The rules contained in the Tax Administration Act are often perceived as boring and even sometimes as irrelevant when compared to taxing acts such the Income Tax Act for example. Few things could be further from the truth! The TAA is a critical piece of tax legislation. Without the TAA, taxing acts such as the Income Tax Act and VAT Act would mean almost nothing, practically speaking. For example, the calculation of taxable income and tax payable as provided for in the Income Tax Act would be superfluous if an assessment can’t be issued to give effect thereto. Assessments are regulated by the TAA.  Further still, without notice to the taxpayer of an assessment, no tax debt arises. [1] The rules regarding notice of assessment are contained in the TAA.

We can go further: for most tax acts to function, taxpayers are required to register for that tax and to submit returns which in turn gives rise to assessments – these issues too are regulated by the TAA. Enforcement of underlying tax acts and indeed of the TAA itself are also regulated by the TAA which provides for a wide range of penalties in the case of non-compliance and indeed also for SARS to conduct audits/verifications.

Really, the TAA is pretty much the very thing that make taxing acts function in practice. The TAA is where the rubber hits the road, so to speak, and where practical effect is given to what would otherwise simply be the theory of underlying tax acts.

Perhaps the perception that the TAA is boring stems from its name: the Tax Administration Act? Granted, admin is not generally particularly exiting. But then the stigma of admin is not one that should attach to the TAA. Perhaps a more apt name could have been: The Thing That Makes Other Taxing Acts Work Act (excuse the lack of creativity).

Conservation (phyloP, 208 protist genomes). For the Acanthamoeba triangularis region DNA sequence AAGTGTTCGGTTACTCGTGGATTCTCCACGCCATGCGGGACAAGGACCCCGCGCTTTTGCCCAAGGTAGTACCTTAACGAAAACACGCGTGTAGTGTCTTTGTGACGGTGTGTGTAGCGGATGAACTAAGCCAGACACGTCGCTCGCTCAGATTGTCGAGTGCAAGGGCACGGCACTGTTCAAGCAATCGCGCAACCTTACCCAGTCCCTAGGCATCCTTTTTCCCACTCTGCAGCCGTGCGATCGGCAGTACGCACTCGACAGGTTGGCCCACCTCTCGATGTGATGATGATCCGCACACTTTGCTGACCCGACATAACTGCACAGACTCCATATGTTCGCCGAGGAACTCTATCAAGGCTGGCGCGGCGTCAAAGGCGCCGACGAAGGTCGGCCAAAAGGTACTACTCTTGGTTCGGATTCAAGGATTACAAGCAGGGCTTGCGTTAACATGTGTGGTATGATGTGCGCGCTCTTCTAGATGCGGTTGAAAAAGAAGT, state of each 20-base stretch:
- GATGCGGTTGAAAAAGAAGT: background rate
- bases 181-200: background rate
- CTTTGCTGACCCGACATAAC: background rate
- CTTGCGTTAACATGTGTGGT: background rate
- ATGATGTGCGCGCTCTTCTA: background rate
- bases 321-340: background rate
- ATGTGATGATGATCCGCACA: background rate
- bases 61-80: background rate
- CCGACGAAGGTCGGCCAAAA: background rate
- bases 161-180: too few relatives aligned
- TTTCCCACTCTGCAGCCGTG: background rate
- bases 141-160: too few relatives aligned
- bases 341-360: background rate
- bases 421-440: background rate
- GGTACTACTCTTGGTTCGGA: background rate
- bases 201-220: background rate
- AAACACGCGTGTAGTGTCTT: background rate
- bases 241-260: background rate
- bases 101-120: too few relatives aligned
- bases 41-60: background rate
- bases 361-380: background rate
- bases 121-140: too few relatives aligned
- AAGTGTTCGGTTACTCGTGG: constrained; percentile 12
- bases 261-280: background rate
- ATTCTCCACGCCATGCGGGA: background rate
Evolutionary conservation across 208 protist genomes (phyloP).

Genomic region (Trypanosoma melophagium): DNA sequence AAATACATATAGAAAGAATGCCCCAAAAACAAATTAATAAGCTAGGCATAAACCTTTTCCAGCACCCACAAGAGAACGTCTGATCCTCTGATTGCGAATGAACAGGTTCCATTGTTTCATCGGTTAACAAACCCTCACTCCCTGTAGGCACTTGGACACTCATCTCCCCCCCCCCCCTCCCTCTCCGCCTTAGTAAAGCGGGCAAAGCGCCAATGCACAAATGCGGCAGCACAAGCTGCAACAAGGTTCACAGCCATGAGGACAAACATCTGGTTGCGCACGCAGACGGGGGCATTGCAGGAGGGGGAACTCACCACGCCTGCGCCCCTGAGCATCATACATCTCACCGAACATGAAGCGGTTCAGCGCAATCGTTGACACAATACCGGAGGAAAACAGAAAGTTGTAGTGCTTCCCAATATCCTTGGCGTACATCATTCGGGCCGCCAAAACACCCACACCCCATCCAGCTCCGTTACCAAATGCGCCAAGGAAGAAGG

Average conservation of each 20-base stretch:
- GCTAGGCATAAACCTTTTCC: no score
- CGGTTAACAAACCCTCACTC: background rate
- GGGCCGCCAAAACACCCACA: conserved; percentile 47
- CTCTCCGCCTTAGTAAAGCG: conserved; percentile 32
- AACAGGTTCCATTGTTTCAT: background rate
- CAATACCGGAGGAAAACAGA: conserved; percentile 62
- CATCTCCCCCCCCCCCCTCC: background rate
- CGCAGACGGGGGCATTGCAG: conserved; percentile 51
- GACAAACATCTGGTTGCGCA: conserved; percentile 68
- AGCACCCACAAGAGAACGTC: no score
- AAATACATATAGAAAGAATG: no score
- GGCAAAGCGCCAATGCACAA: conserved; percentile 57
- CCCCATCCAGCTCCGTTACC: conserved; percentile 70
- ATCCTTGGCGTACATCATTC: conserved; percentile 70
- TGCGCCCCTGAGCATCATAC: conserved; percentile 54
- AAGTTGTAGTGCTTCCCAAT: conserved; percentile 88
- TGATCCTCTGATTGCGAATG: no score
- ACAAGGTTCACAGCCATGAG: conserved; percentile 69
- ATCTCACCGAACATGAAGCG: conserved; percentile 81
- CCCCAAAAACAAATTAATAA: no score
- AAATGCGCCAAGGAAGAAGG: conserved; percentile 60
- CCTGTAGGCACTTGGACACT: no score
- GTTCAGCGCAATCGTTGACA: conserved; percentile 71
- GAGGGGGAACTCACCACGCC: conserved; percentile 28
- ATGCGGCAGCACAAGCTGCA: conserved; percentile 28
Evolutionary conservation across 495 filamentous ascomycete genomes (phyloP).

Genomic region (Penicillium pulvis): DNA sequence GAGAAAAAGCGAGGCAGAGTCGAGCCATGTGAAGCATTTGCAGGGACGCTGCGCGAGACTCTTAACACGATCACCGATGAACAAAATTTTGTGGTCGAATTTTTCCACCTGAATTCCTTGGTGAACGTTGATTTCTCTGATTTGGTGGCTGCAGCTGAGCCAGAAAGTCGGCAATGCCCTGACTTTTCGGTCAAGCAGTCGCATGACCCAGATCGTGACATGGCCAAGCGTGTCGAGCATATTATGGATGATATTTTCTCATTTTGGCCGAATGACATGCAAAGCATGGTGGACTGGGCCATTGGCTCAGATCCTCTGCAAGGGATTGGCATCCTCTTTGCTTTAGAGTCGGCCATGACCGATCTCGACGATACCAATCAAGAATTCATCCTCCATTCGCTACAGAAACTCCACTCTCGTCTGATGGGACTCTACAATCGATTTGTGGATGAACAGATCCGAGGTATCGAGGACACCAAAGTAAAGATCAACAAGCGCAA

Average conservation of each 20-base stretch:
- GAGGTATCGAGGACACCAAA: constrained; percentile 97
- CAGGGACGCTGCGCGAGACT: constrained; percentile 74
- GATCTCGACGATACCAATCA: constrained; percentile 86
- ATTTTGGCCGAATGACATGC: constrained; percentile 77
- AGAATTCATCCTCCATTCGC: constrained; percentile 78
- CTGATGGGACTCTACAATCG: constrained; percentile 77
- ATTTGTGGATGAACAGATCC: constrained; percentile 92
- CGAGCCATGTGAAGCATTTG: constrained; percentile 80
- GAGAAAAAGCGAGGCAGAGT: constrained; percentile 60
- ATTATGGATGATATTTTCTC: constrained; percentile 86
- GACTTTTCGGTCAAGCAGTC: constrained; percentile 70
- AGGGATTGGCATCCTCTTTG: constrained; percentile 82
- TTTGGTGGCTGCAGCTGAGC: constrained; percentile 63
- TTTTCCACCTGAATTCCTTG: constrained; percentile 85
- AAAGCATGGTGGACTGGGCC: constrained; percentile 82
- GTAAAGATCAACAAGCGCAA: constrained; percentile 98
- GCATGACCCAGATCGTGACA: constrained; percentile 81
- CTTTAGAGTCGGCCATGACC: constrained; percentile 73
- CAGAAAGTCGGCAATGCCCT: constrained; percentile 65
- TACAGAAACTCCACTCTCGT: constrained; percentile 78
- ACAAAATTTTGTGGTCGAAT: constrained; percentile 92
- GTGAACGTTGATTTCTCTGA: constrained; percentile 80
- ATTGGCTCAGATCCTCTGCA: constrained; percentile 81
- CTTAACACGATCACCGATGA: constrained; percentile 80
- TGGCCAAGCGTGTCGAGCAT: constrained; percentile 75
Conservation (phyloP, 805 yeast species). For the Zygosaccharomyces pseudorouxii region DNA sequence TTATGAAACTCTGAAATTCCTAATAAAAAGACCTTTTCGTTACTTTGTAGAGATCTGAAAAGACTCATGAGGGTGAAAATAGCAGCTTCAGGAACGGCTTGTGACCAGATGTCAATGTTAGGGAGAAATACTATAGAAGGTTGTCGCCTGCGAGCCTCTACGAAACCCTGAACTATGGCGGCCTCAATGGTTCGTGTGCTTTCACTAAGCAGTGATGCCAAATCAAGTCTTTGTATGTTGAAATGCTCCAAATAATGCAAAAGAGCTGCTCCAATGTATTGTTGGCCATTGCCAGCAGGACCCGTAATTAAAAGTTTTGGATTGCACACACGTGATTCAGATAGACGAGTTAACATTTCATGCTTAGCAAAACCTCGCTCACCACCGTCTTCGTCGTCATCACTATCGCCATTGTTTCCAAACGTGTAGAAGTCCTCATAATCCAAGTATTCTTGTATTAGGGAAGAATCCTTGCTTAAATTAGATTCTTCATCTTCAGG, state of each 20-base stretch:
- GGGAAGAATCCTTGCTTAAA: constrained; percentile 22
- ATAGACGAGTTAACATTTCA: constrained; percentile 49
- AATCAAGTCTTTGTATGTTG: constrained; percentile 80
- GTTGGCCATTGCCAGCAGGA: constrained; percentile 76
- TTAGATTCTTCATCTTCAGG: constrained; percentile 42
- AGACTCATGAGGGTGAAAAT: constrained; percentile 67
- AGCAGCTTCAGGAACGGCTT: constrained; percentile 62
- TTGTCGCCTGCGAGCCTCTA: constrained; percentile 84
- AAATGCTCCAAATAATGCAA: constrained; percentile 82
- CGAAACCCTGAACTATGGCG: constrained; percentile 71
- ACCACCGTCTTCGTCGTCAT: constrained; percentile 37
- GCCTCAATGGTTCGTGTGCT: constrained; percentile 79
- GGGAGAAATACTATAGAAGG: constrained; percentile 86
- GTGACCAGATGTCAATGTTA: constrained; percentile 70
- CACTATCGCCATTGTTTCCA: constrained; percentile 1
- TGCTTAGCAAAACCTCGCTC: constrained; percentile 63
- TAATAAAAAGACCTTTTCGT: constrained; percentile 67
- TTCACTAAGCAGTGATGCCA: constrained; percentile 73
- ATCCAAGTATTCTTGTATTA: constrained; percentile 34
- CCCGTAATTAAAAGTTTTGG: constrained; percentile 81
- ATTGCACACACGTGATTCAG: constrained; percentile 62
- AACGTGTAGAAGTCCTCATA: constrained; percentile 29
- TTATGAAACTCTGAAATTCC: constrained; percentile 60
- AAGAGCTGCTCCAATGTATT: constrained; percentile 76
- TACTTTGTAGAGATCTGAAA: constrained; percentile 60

Understanding the rules provided for the TAA is extremely important. Now, one might think it is only of importance to SARS since SARS, after all, is the organisation responsible for, wait for it … the administration of taxes.  And yes, it is very important for SARS to know what these rules are and to comply with them. The fact is though that whilst we are sure they try very hard (sometimes) to comply, they often also don’t, in our experience.

How would you know if SARS complies with their “own rules” if you don’t know and understand them yourselves? Do you simply trust that they will comply and that if they don’t, they will always voluntarily admit a mistake and offer (appropriate) reprieve to the unsuspecting taxpayer? I would also like to live in Eutopia, but the fact is we don’t.

Unicus Tax Academy is SAIT accredited CPD training provider which offers 16 hours verifiable output CPD on the TAA. In these courses we cover almost everything from the (practical) start of taxing acts (returns, registrations and assessments) all the way through to how to defend yourselves against incorrect assessments and unfair treatment. The courses are divided into four main modules which are pre-recorded and available on demand. – Check our courses our here

[1] See Singh and Top Watch cases.